Humanities and social sciences/ economics and business
Strategic eLearning projects were launched in 2004. The faculties comprising the Humanities and Social Sciences wanted an overview of the current use of eLearning and academics’ plans for the future. They also invested in a cross-faculty project to address the shared issue of raising the standard of student academic writing.
In semester 2, 2004, an inventory was made of the current use of Information and Communication Technologies in teaching and learning across the University to inform future planning. The information gained from this project was extended in 2005 with a series of staff and student focus groups which collected views on current practice and future needs. The information will assist in: Supporting staff at the University of Sydney in maintaining/extending/enriching their current practice in eLearning; Developing strategic directions for future projects; Facilitating inter- and cross-faculty collaboration between staff with common goals and interests in eLearning; Establishing communities of interest in particular aspects of ICT in Learning and Teaching.WriteSite 1
Developed the website for the WriteSite and module 1, 'Grammar.' The WriteSite is an online resource to facilitate the development of student skills in academic writing. It addresses common learning needs of students, both developmental and remedial and the finished site contains three activity-based modules with comprehensive feedback ('Grammar', 'Sources' and 'Structure'). Staff members are supported with a marking key that is designed to streamline the process of providing feedback to students on their writing problems. It reduces the need for providing repetitive, detailed feedback on many writing problems. Use of the website by staff promotes consistency of feedback on some of the most problematic writing issues and supports students as they work towards improvement. The WriteSite was launched in June, 2006 at the Best Practice in Learning and Teaching Forum and is available to all staff and students at the University.
This project developed the effective transformation of content material from a traditional face to face lecture room situation to the online learning environment. This involved an investigation of the processes and decisions that need to be made by academics about how to deliver content online. This includes an analysis of the relative advantages and disadvantages, technological requirements, intellectual property and copyright issues involved and time required to undertake this process. Guidance materials to assist academics in their decision making process were also developed. This project applied this understanding to three examples of online content delivery; (1) Replicating the lecture experience online by integrating narrated PowerPoint presentations with other course materials. (2)Transforming the lecture experience online for large numbers of students and providing feedback on student learning and progress. (3) Capturing visiting content experts for reuse in future units of study.Developing templates for rich online case-based, inquiry-based and problem-based learning modules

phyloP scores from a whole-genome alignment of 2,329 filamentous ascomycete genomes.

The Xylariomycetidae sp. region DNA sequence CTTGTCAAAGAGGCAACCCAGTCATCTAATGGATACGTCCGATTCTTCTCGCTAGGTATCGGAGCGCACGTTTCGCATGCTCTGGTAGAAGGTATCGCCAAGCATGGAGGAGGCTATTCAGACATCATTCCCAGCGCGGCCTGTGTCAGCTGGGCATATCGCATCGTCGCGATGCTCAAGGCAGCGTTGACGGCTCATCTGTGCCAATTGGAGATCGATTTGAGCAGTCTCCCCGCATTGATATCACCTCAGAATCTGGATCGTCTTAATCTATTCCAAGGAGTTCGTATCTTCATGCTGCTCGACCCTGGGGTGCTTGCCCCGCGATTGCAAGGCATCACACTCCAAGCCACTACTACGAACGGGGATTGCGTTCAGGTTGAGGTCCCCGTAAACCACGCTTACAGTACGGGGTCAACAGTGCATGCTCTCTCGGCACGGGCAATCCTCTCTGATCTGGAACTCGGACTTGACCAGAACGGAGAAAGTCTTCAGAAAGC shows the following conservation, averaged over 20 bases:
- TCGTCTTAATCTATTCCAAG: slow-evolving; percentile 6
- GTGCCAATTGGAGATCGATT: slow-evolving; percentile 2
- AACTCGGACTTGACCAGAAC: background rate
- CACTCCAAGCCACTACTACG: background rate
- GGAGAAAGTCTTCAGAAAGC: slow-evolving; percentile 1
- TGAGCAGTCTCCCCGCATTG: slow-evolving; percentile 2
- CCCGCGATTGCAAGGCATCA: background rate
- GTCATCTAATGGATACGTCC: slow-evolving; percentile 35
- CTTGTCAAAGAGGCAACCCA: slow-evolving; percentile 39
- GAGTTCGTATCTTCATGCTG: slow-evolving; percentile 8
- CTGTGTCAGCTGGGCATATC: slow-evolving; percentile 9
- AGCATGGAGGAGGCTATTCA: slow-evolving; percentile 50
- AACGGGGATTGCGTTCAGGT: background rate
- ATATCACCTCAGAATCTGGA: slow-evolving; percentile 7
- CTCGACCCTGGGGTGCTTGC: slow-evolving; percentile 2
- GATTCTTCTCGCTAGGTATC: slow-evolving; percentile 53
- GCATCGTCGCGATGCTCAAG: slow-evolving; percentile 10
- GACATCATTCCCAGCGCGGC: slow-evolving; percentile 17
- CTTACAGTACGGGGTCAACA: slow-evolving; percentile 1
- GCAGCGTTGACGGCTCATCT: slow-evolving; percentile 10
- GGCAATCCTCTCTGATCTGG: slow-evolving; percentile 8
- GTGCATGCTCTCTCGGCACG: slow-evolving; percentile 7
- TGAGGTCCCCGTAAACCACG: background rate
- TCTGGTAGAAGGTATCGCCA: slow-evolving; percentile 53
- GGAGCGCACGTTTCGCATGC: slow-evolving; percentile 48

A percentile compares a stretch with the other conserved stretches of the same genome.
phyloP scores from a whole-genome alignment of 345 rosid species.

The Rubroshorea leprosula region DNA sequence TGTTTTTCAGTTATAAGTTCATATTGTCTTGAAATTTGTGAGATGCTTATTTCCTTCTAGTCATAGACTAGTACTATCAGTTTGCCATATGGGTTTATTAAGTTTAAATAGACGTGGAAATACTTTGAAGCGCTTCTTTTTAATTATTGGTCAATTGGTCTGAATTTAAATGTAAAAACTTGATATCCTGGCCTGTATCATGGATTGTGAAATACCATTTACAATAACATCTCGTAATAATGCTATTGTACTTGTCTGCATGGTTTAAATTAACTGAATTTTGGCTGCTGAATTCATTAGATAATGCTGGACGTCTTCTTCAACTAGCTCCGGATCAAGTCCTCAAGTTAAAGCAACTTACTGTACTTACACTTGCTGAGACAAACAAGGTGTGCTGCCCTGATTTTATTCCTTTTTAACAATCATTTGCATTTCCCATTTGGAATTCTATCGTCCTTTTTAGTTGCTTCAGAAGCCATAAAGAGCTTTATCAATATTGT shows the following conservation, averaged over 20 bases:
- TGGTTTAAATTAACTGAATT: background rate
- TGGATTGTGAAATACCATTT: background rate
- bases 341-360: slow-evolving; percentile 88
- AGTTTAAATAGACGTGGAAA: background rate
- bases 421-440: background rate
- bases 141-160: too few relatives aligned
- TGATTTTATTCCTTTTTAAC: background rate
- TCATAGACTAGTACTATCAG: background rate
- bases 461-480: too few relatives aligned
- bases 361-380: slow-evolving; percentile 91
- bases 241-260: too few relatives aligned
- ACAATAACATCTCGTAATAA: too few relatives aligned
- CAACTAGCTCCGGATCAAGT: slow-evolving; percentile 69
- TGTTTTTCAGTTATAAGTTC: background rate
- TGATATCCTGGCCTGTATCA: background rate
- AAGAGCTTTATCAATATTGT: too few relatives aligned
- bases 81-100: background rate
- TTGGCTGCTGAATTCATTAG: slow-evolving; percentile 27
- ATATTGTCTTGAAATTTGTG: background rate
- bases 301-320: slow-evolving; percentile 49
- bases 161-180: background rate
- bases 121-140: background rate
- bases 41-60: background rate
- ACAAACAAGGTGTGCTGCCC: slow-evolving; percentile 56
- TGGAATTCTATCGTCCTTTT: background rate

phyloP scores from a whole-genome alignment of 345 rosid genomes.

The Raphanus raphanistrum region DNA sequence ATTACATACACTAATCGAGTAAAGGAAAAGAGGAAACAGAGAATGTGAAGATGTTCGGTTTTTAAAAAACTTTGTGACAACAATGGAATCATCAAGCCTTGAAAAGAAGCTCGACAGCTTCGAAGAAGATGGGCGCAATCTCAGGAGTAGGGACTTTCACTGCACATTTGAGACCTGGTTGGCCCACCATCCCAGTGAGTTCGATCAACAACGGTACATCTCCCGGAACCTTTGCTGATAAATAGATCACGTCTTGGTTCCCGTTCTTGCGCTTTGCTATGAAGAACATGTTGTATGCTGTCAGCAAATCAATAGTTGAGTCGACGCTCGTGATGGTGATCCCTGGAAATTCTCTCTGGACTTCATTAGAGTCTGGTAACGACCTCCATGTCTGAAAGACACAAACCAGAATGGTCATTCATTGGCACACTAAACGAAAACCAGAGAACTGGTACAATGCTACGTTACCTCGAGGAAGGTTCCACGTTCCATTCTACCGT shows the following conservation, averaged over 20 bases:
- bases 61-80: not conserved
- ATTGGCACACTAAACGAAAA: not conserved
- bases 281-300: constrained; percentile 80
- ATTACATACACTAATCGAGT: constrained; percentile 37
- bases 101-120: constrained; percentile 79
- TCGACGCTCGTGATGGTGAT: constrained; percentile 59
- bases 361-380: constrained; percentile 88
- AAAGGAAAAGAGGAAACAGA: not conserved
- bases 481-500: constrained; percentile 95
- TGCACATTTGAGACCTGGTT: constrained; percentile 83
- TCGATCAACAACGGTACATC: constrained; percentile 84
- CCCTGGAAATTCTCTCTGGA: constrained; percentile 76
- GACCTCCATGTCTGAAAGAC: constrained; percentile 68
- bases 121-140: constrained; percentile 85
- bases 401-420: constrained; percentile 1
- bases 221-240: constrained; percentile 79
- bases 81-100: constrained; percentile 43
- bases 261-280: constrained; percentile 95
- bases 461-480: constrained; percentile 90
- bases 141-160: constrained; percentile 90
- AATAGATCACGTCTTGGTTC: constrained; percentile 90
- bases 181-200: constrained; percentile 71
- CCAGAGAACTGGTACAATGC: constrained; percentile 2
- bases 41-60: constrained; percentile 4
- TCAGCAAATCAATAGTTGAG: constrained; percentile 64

This project indexed existing templates used for online scenarios. They were evaluated for their educational value and ease of use in the University LMS (CE6). Key features were identified for case, inquiry and problem based scenarios in both clinical and non-clinical contexts. A template was modified for use in the University LMS (CE6) which was applicable to a number of disciplines including physiotherapy, medical education and public health along with guidance materials.Online facilitation and support of interprofessional learning
Online resources and learning activities were evaluated for use by facilitators, clinicians and students participating in interprofessional education and clinical placements. Three activities based on sound pedagogical principles to facilitate interprofessional learning were developed including a preclinical discussion activity, an online reflection tool and a roundtable discussion activity.